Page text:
The release comes with a typical slate of supplements from Arrow, including an informative and conversational audio commentary from Wes Craven, a few HD interviews, and collectible sleeve and booklet.

The supplements:

  • DVD – Standard DVD of the feature film included in this Combo Pack/Dual Format release.
  • Audio commentary with director Wes Craven
  • Introduction by Michael Berryman
  • The Deadliest Director – Wes Craven (1.78:1; 1080p/24; 00:12:25) – An interview with Wes Craven
  • Craven Images – The Horror Hits of Michael Berryman (1.78:1; 1080p/24; 00:28:45) – An interview with the iconic star of Deadly Blessing, Michael Berryman.
  • Deadly Desires (1.78:1; 1080p/24; 00:14:24) – An interview with screenwriter Glenn M. Benest
  • Trailer (1.78:1; 1080p/24)
  • Reversible Sleeve with original and newly commissioned artwork by Gary Pullin
  • Collector’s Booklet featuring writing on the film by author and critic Kim Newman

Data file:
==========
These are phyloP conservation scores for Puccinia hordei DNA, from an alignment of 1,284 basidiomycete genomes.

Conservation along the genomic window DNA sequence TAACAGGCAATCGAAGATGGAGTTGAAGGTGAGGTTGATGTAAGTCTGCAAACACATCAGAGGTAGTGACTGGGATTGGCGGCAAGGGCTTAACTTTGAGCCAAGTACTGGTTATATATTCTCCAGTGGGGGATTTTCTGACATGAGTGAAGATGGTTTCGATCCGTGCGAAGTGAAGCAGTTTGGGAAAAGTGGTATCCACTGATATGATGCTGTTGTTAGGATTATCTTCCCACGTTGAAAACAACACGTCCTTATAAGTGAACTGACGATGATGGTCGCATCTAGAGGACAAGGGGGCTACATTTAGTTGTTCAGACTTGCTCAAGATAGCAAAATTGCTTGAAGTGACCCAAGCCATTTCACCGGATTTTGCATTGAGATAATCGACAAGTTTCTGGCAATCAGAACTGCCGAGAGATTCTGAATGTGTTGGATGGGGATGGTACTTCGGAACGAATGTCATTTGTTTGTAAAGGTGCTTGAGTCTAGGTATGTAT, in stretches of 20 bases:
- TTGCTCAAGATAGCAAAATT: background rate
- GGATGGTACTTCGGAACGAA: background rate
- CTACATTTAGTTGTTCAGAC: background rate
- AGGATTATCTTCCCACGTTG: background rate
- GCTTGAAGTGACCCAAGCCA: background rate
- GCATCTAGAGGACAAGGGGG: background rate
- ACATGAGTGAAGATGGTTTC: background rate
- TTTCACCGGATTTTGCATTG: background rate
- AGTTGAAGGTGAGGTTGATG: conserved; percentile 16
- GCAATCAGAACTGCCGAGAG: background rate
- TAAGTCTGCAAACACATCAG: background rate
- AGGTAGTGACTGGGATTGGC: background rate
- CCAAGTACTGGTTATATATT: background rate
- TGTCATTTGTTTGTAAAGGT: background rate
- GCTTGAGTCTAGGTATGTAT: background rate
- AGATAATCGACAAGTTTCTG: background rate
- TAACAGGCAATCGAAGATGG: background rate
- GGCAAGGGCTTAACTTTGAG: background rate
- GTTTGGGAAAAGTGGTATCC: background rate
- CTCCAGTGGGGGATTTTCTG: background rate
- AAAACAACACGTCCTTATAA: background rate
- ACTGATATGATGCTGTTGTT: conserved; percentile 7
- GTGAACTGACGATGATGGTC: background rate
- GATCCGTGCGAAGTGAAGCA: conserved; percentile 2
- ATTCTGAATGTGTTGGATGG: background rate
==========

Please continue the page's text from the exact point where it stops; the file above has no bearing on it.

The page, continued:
The Definitive Word

Overall:

[Rating:2/5]

 Deadly-Blessing-UK-BD_05

Deadly Blessing is a flat, lackluster film that came during a transitional period for its director Wes Craven. He was moving from his early slasher period and his more commercial phase of the 80s and 90s, and this film could not find its place between being a topical horror film or a straight up slasher piece. Craven mavens might still find some things to enjoy here, but for the rest of us, this one is easy to take a pass on.

Additional Screen Captures

[amazon-product region=”uk” tracking_id=”bluraydefinit-21″]B009WRCEYW[/amazon-product]

Shop for more Blu-ray titles at Amazon.co.uk

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[amazon-product region=”uk” tracking_id=”bluraydefinit-21″]B009WRCEYW[/amazon-product]

Shop for more Blu-ray titles at Amazon.co.uk

Overall
[Rating:2/5]
The Film
[Rating:1.5/5]
Video Quality
[Rating:2.5/5]
Audio Quality
[Rating:2.5/5]
Supplemental Materials
[Rating:3.5/5]